From observation of native stands of black walnut, decreased toxicity seems to be associated with excellent soil drainage, even among sensitive species. Thus, any steps that can be taken to improve drainage, such as additions of organic matter or replacement of existing soil with a lighter type, should tend to minimize toxicity problems in a garden area.
Leaves, bark, or wood chips of black walnut should not be used to mulch landscape or garden plants. Even after a period of composting, such refuse may release small amounts of juglone.
Juglone Sensitivity in Plants
The following lists were compiled from published sources. They are based largely on observations of native woodlands, gardens, orchards, ornamental plantings, and forest plantations. Few plants have been experimentally tested for tolerance or sensitivity to juglone. Thus, the lists should be used for guidance, but not regarded as definitive.
Plants Sensitive to Juglone
Vegetables: cabbage, eggplant, pepper, potato, tomato
Fruits: apple, blackberry, blueberry
Landscape plants: black alder (Alnus); azalea; basswood; white birches; Hopa crabapple*; hackberry; Amur honeysuckle; Japanese larch; lespedeza; lilac; saucer magnolia; silver maple; mountain laurel; loblolly pine; red pine; scotch pine; white pine; potentilla; privet; rhododendron; Norway spruce Flowers & herbaceous plants: autumn crocus (Colchichum); peony
Plants Tolerant of Juglone
Vegetables: lima beans; snap beans; beets; corn; onions; parsnips
Fruits: cherry; black raspberry
Landscape plants: red cedar; crabapple*; elm; winged euonymus; forsythia; hawthorn; hemlock; hickories; black locust; most maples; oaks; autumn olive; pachysandra; pawpaw; persimmon; wild rose; sycamore; most viburnums; Virginia creeper
Flowers & herbaceous plants: bluebells; Kentucky bluegrass; daffodil; daylily; ferns; fescue; iris; Jack-in-the-pulpit; liriope; narcissus; phlox; poison ivy; Shasta daisy; trillium
black walnuts are a boon for cows but potentially not so good for horses and dogs. When horses are bedded on wood shavings containing more than about 20 percent black walnut shavings, clinical signs of laminitis, an inflammation in hoof, can occur within 12 to 18 hours. Juglone is not to blame here, although scientists are still unsure which toxin is at fault.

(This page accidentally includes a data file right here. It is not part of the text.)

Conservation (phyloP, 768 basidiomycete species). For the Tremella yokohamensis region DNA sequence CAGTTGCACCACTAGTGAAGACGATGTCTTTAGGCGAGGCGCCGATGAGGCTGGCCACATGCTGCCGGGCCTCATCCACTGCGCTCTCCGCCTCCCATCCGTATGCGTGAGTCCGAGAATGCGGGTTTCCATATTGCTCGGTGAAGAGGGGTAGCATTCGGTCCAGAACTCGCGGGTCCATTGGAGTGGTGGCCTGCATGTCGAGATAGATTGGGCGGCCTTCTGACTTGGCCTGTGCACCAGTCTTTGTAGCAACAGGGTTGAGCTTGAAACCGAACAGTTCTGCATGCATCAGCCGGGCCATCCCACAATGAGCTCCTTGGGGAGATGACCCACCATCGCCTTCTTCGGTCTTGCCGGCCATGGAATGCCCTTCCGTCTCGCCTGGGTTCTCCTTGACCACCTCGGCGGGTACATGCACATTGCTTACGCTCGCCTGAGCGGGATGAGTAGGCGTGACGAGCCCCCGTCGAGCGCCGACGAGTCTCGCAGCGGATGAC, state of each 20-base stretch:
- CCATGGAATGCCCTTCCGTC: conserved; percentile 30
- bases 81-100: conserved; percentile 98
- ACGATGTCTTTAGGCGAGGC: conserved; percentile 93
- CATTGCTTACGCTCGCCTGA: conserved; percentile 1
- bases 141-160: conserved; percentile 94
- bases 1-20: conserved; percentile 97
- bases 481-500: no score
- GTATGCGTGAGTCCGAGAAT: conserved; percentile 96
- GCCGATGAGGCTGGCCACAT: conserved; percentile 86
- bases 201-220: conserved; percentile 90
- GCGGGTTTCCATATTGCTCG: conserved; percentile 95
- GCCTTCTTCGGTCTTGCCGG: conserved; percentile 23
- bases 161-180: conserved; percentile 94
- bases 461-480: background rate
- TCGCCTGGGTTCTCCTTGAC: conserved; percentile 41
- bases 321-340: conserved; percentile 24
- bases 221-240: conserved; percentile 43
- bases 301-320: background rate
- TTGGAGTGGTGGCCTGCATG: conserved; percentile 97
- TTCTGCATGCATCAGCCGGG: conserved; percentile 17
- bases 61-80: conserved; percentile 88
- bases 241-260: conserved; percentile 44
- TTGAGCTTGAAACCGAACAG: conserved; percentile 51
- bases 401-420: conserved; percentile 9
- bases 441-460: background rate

Horses in a pasture that contains black walnuts may show mild respiratory signs from the pollen or fallen leaves. Dogs, too, can get sick from eating the seed hulls, although the larger question is why they'd want to.
The trees are a boon for cows, which enjoy standing in their shade because bothersome flies and other insects tend not to follow them under the trees.
O if this is to personal you don't have to answer, just say you'd rather not, and it would be fine with me. Your horses, are they for riding? Or, are they for pulling plows and things like that?
Sorry to change the current subject, especially since I like horses. But I need some info. Does anyone know how to keep boxed,cold, breakfast cereal? Can it be frozen? Or should it be in containers with O2 absorbers? Anyone had any experience, or have a way to look it up?
CaryC wrote:Hey Brenda,
Uumm not sure what you are looking for but here is a link to a paper by ......Mich. State U. (?)
http://www.extension.umn.edu/projects/y ... lkwal.html
It's about what to do once you have some.
I'm not a tree hugger either, but man O man, I would love to have that wood. They probably got a good price for it. You might think about checking with your neighbor and see if they left the stump, If they did....that's were the good stuff/expensive is. 'Course if I had it, I'd let it stand.